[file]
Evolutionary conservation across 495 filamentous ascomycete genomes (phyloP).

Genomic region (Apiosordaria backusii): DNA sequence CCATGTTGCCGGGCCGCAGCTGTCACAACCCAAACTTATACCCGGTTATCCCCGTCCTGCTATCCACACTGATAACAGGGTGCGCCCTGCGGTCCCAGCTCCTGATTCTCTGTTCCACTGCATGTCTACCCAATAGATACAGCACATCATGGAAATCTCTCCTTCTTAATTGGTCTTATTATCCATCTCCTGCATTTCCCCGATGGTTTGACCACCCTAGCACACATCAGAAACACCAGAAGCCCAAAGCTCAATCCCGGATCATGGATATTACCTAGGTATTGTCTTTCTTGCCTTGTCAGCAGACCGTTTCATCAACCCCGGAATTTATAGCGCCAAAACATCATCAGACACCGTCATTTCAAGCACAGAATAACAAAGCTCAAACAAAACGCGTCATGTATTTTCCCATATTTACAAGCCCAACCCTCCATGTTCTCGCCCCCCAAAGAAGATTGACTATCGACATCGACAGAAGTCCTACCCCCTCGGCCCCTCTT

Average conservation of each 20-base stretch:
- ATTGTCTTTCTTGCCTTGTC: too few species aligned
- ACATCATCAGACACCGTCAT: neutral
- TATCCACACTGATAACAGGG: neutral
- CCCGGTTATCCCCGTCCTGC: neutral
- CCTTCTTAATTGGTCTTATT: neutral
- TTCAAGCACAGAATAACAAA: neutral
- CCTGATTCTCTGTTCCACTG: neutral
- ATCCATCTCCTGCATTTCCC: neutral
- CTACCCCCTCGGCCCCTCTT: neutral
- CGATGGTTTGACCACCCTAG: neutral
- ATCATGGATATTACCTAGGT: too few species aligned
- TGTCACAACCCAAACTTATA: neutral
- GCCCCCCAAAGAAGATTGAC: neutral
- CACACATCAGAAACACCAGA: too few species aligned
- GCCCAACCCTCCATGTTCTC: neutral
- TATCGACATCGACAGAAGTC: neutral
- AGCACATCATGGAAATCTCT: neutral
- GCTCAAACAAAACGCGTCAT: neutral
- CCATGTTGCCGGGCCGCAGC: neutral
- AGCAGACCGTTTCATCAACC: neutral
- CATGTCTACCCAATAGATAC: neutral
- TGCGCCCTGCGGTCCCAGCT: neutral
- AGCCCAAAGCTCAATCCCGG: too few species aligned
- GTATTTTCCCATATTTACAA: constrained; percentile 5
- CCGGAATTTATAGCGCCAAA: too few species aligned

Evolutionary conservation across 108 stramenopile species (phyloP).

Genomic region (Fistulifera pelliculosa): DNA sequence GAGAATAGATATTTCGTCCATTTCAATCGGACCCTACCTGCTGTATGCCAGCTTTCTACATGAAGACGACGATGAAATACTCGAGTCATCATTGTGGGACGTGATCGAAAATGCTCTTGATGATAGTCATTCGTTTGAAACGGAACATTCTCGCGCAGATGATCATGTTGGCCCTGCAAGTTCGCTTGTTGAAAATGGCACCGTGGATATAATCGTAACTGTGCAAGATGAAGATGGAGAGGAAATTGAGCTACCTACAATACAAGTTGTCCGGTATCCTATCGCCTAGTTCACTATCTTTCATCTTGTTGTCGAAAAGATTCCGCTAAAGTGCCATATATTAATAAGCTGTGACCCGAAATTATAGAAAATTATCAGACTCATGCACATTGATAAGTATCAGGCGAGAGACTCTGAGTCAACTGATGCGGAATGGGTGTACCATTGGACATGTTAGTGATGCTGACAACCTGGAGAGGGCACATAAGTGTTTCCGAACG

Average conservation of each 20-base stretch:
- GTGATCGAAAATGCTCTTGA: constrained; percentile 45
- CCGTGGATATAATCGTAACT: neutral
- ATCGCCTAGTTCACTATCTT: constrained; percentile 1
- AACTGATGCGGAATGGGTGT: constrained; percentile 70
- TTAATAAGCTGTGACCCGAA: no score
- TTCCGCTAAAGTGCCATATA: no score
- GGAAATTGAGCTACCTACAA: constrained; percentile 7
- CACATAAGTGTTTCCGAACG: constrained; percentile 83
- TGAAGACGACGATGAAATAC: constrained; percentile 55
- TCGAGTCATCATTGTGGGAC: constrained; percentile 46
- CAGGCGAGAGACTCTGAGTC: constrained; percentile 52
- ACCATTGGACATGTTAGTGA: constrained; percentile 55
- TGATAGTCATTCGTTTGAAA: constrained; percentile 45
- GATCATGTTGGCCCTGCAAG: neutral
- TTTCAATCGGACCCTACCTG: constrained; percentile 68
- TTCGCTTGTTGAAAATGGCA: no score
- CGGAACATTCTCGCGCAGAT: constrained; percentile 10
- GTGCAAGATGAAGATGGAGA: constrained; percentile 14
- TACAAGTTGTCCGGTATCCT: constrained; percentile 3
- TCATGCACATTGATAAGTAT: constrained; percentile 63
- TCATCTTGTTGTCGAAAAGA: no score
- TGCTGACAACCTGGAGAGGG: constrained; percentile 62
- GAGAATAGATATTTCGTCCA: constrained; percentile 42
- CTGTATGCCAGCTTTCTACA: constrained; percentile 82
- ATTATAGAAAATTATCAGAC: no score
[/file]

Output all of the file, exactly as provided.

Evolutionary conservation across 495 filamentous ascomycete genomes (phyloP).

Genomic region (Apiosordaria backusii): DNA sequence CCATGTTGCCGGGCCGCAGCTGTCACAACCCAAACTTATACCCGGTTATCCCCGTCCTGCTATCCACACTGATAACAGGGTGCGCCCTGCGGTCCCAGCTCCTGATTCTCTGTTCCACTGCATGTCTACCCAATAGATACAGCACATCATGGAAATCTCTCCTTCTTAATTGGTCTTATTATCCATCTCCTGCATTTCCCCGATGGTTTGACCACCCTAGCACACATCAGAAACACCAGAAGCCCAAAGCTCAATCCCGGATCATGGATATTACCTAGGTATTGTCTTTCTTGCCTTGTCAGCAGACCGTTTCATCAACCCCGGAATTTATAGCGCCAAAACATCATCAGACACCGTCATTTCAAGCACAGAATAACAAAGCTCAAACAAAACGCGTCATGTATTTTCCCATATTTACAAGCCCAACCCTCCATGTTCTCGCCCCCCAAAGAAGATTGACTATCGACATCGACAGAAGTCCTACCCCCTCGGCCCCTCTT

Average conservation of each 20-base stretch:
- ATTGTCTTTCTTGCCTTGTC: too few species aligned
- ACATCATCAGACACCGTCAT: neutral
- TATCCACACTGATAACAGGG: neutral
- CCCGGTTATCCCCGTCCTGC: neutral
- CCTTCTTAATTGGTCTTATT: neutral
- TTCAAGCACAGAATAACAAA: neutral
- CCTGATTCTCTGTTCCACTG: neutral
- ATCCATCTCCTGCATTTCCC: neutral
- CTACCCCCTCGGCCCCTCTT: neutral
- CGATGGTTTGACCACCCTAG: neutral
- ATCATGGATATTACCTAGGT: too few species aligned
- TGTCACAACCCAAACTTATA: neutral
- GCCCCCCAAAGAAGATTGAC: neutral
- CACACATCAGAAACACCAGA: too few species aligned
- GCCCAACCCTCCATGTTCTC: neutral
- TATCGACATCGACAGAAGTC: neutral
- AGCACATCATGGAAATCTCT: neutral
- GCTCAAACAAAACGCGTCAT: neutral
- CCATGTTGCCGGGCCGCAGC: neutral
- AGCAGACCGTTTCATCAACC: neutral
- CATGTCTACCCAATAGATAC: neutral
- TGCGCCCTGCGGTCCCAGCT: neutral
- AGCCCAAAGCTCAATCCCGG: too few species aligned
- GTATTTTCCCATATTTACAA: constrained; percentile 5
- CCGGAATTTATAGCGCCAAA: too few species aligned

Evolutionary conservation across 108 stramenopile species (phyloP).

Genomic region (Fistulifera pelliculosa): DNA sequence GAGAATAGATATTTCGTCCATTTCAATCGGACCCTACCTGCTGTATGCCAGCTTTCTACATGAAGACGACGATGAAATACTCGAGTCATCATTGTGGGACGTGATCGAAAATGCTCTTGATGATAGTCATTCGTTTGAAACGGAACATTCTCGCGCAGATGATCATGTTGGCCCTGCAAGTTCGCTTGTTGAAAATGGCACCGTGGATATAATCGTAACTGTGCAAGATGAAGATGGAGAGGAAATTGAGCTACCTACAATACAAGTTGTCCGGTATCCTATCGCCTAGTTCACTATCTTTCATCTTGTTGTCGAAAAGATTCCGCTAAAGTGCCATATATTAATAAGCTGTGACCCGAAATTATAGAAAATTATCAGACTCATGCACATTGATAAGTATCAGGCGAGAGACTCTGAGTCAACTGATGCGGAATGGGTGTACCATTGGACATGTTAGTGATGCTGACAACCTGGAGAGGGCACATAAGTGTTTCCGAACG

Average conservation of each 20-base stretch:
- GTGATCGAAAATGCTCTTGA: constrained; percentile 45
- CCGTGGATATAATCGTAACT: neutral
- ATCGCCTAGTTCACTATCTT: constrained; percentile 1
- AACTGATGCGGAATGGGTGT: constrained; percentile 70
- TTAATAAGCTGTGACCCGAA: no score
- TTCCGCTAAAGTGCCATATA: no score
- GGAAATTGAGCTACCTACAA: constrained; percentile 7
- CACATAAGTGTTTCCGAACG: constrained; percentile 83
- TGAAGACGACGATGAAATAC: constrained; percentile 55
- TCGAGTCATCATTGTGGGAC: constrained; percentile 46
- CAGGCGAGAGACTCTGAGTC: constrained; percentile 52
- ACCATTGGACATGTTAGTGA: constrained; percentile 55
- TGATAGTCATTCGTTTGAAA: constrained; percentile 45
- GATCATGTTGGCCCTGCAAG: neutral
- TTTCAATCGGACCCTACCTG: constrained; percentile 68
- TTCGCTTGTTGAAAATGGCA: no score
- CGGAACATTCTCGCGCAGAT: constrained; percentile 10
- GTGCAAGATGAAGATGGAGA: constrained; percentile 14
- TACAAGTTGTCCGGTATCCT: constrained; percentile 3
- TCATGCACATTGATAAGTAT: constrained; percentile 63
- TCATCTTGTTGTCGAAAAGA: no score
- TGCTGACAACCTGGAGAGGG: constrained; percentile 62
- GAGAATAGATATTTCGTCCA: constrained; percentile 42
- CTGTATGCCAGCTTTCTACA: constrained; percentile 82
- ATTATAGAAAATTATCAGAC: no score